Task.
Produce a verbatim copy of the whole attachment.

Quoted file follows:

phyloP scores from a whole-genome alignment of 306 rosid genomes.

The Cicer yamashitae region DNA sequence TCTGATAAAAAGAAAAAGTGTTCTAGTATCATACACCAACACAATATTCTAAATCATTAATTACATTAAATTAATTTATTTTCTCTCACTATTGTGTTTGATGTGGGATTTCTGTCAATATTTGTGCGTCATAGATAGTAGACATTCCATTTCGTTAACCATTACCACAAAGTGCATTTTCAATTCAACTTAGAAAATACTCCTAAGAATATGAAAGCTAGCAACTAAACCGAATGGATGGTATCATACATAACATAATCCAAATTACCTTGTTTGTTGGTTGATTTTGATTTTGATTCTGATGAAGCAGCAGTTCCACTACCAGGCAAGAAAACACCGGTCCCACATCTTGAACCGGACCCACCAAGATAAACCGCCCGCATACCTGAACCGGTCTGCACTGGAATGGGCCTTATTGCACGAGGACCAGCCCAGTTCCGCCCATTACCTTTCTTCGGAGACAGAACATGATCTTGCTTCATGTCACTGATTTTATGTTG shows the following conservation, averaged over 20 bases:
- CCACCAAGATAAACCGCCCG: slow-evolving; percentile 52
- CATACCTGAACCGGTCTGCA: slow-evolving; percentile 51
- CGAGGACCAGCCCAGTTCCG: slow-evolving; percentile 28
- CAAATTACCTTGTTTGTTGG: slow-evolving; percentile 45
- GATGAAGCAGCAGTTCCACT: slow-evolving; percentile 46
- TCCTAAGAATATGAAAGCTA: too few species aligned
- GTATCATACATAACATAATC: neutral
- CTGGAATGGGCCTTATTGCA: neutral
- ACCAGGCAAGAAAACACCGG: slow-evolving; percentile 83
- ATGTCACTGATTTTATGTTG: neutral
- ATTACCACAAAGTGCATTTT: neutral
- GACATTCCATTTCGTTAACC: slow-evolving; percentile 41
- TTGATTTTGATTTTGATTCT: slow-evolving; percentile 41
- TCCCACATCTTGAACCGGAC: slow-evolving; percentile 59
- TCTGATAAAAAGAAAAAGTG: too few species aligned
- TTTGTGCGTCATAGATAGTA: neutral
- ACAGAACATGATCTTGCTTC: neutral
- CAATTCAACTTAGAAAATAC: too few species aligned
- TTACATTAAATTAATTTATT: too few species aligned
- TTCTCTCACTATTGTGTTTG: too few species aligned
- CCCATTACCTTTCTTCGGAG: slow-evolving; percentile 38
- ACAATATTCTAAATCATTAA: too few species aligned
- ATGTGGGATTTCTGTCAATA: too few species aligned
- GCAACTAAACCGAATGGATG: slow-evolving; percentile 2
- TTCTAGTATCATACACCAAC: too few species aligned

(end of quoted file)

phyloP scores from a whole-genome alignment of 306 rosid genomes.

The Cicer yamashitae region DNA sequence TCTGATAAAAAGAAAAAGTGTTCTAGTATCATACACCAACACAATATTCTAAATCATTAATTACATTAAATTAATTTATTTTCTCTCACTATTGTGTTTGATGTGGGATTTCTGTCAATATTTGTGCGTCATAGATAGTAGACATTCCATTTCGTTAACCATTACCACAAAGTGCATTTTCAATTCAACTTAGAAAATACTCCTAAGAATATGAAAGCTAGCAACTAAACCGAATGGATGGTATCATACATAACATAATCCAAATTACCTTGTTTGTTGGTTGATTTTGATTTTGATTCTGATGAAGCAGCAGTTCCACTACCAGGCAAGAAAACACCGGTCCCACATCTTGAACCGGACCCACCAAGATAAACCGCCCGCATACCTGAACCGGTCTGCACTGGAATGGGCCTTATTGCACGAGGACCAGCCCAGTTCCGCCCATTACCTTTCTTCGGAGACAGAACATGATCTTGCTTCATGTCACTGATTTTATGTTG shows the following conservation, averaged over 20 bases:
- CCACCAAGATAAACCGCCCG: slow-evolving; percentile 52
- CATACCTGAACCGGTCTGCA: slow-evolving; percentile 51
- CGAGGACCAGCCCAGTTCCG: slow-evolving; percentile 28
- CAAATTACCTTGTTTGTTGG: slow-evolving; percentile 45
- GATGAAGCAGCAGTTCCACT: slow-evolving; percentile 46
- TCCTAAGAATATGAAAGCTA: too few species aligned
- GTATCATACATAACATAATC: neutral
- CTGGAATGGGCCTTATTGCA: neutral
- ACCAGGCAAGAAAACACCGG: slow-evolving; percentile 83
- ATGTCACTGATTTTATGTTG: neutral
- ATTACCACAAAGTGCATTTT: neutral
- GACATTCCATTTCGTTAACC: slow-evolving; percentile 41
- TTGATTTTGATTTTGATTCT: slow-evolving; percentile 41
- TCCCACATCTTGAACCGGAC: slow-evolving; percentile 59
- TCTGATAAAAAGAAAAAGTG: too few species aligned
- TTTGTGCGTCATAGATAGTA: neutral
- ACAGAACATGATCTTGCTTC: neutral
- CAATTCAACTTAGAAAATAC: too few species aligned
- TTACATTAAATTAATTTATT: too few species aligned
- TTCTCTCACTATTGTGTTTG: too few species aligned
- CCCATTACCTTTCTTCGGAG: slow-evolving; percentile 38
- ACAATATTCTAAATCATTAA: too few species aligned
- ATGTGGGATTTCTGTCAATA: too few species aligned
- GCAACTAAACCGAATGGATG: slow-evolving; percentile 2
- TTCTAGTATCATACACCAAC: too few species aligned